The conduct of Defence operations was principally the responsibility of the Commander Australian Theatre, under the authority of the Chief of the Defence Force. Theatre Command, including maritime, land, air and special operations components, provided the operational-level command capability and the capacity to assess joint force preparedness.
Defence conducted a range of activities to satisfy the Government's strategic interests and objectives. These activities included the conduct of military campaigns and operations, the provision of emergency and non-emergency support to the Government and the Australian community, overseas deployments and representations, and various joint and combined exercises involving the three Services and allied or regional military forces.
Defence maintained its command capability through the Headquarters Australian Theatre and component headquarters, with the capacity and communications capability to develop and implement strategic plans and provide operational-level guidance to forces assigned to the Commander Australian Theatre under theatre command. Maritime, land and air force capabilities maintained by the three Services were combined to provide joint forces. Joint force preparedness was developed in accordance with ADF preparedness requirements and evaluated through operational outcomes and the exercise program.
The Government's highest priorities were met during 2002-03, with the ADF involved in a range of operations across a wide geographic area. Significant ADF commitment for these operations was required and sustained over an extended period. This high rate of effort placed pressure upon the availability of Defence personnel and assets, and is unlikely to be relieved in the near future as the demands of the high operational and personnel tempo and competing priorities continue. Some lower priority operations and international engagement activities will remain dormant, and joint and combined exercises will continue to be reviewed and modified in response to changing priorities, world events and to meet specific training deficiencies.
Over 2002-03, ADF commitment was particularly focused upon Operations Slipper (war on terror), Bastille (deployment of forces to the Middle East), Falconer (the ADF contribution to US coalition operations in Iraq), Citadel (East Timor), Bel Isi II (Peace Monitoring Group in Bougainville) and Relex II (protecting Australia's northern borders). These commitments placed operational pressure upon a number of capabilities such as frigates and amphibious ships, strategic air transport, maritime patrol aircraft and some specialised trade skills and personnel, particularly officers for headquarters duties.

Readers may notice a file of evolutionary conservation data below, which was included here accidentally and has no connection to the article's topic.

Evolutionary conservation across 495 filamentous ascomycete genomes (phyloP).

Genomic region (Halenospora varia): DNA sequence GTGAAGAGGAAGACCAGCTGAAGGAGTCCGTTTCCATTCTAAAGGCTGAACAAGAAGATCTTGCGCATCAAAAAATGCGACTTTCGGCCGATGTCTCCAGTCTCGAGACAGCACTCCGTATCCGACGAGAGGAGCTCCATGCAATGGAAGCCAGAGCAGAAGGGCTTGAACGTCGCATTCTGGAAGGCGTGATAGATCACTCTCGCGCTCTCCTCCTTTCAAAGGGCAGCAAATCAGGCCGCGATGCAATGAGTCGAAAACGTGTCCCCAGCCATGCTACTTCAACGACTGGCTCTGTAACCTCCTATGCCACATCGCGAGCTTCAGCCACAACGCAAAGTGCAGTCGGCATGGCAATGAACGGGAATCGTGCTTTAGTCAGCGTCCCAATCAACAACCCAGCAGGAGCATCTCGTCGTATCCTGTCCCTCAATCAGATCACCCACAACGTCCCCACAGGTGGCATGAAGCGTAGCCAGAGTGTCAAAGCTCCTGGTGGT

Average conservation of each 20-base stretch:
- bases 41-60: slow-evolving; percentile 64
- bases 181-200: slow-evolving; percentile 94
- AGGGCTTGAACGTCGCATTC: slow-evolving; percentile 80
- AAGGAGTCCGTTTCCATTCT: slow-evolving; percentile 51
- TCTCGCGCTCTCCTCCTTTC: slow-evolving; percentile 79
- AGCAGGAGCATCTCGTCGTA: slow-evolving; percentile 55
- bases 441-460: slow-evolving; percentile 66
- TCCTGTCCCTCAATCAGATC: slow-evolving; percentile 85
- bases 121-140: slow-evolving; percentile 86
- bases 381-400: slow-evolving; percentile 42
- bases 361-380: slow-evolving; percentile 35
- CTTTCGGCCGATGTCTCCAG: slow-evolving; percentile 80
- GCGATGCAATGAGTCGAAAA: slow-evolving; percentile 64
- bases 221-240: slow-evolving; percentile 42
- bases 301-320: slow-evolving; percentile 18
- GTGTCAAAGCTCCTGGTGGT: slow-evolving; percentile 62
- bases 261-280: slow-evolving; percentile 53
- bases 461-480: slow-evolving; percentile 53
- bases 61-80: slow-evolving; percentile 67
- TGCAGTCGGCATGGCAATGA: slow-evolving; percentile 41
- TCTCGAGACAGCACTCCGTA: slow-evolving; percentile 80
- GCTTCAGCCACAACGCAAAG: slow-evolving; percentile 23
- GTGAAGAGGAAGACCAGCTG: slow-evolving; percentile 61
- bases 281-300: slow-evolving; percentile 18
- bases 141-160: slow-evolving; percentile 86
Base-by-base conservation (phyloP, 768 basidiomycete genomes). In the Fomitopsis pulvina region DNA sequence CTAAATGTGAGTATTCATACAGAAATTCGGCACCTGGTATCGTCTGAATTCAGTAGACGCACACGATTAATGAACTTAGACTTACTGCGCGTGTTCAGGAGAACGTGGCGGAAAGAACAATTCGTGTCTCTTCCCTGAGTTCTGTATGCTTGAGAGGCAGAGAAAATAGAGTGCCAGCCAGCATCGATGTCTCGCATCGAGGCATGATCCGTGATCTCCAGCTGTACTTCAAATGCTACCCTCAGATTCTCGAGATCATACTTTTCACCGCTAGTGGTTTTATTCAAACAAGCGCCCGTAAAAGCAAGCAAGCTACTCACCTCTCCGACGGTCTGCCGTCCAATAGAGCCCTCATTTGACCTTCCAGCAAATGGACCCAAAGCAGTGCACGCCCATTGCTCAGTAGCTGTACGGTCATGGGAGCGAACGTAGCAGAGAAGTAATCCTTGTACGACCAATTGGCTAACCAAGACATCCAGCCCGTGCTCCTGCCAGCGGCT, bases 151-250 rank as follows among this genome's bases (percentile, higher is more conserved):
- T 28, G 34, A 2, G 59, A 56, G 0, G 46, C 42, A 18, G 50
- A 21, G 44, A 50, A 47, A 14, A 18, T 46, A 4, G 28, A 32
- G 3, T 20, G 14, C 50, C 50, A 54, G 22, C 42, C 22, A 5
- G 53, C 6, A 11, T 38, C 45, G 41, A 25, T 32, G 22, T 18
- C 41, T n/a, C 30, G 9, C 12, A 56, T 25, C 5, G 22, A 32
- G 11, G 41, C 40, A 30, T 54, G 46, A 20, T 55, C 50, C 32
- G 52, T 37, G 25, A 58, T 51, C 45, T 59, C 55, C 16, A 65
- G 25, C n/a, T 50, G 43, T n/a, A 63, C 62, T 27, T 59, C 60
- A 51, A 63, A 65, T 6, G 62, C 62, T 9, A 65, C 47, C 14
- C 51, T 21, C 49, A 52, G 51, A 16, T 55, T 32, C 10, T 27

The demands of high operational tempo, coupled with requirements for equipment upgrades and maintenance, have drawn some assets away from training functions. This has impacted upon the operational readiness of ADF elements in some warfighting skills and resulted in reduced availability of assets for some unscheduled surveillance and unscheduled or late notice response operations, international engagement and exercise activities.
ADF joint and combined exercises are regularly monitored and reviewed in the program of major service activities to coordinate ADF effort and training requirements and to carefully manage capability and personnel availability. Throughout the year, ADF preparedness and concurrency were carefully monitored. Commercial contracts were also put in place to ensure continued operational sustainment while retaining an ability to react to short notice contingencies.
Areas that came under pressure included:
- Strategic airlift. Concurrent and sustained high operational tempo placed pressure on the availability of aircraft for operations and exercises. To alleviate this demand and meet operational requirements, commercial charters continued to be used to support some operations and exercises.
- Amphibious sealift. Amphibious ships committed to operations were unavailable to conduct some scheduled training activities, resulting in a short-term reduction in some amphibious warfighting skills. A full amphibious capability is being actively pursued as operational commitments permit. Additionally, amphibious sealift was not available to support some operations and exercises but this was alleviated by commercial sealift.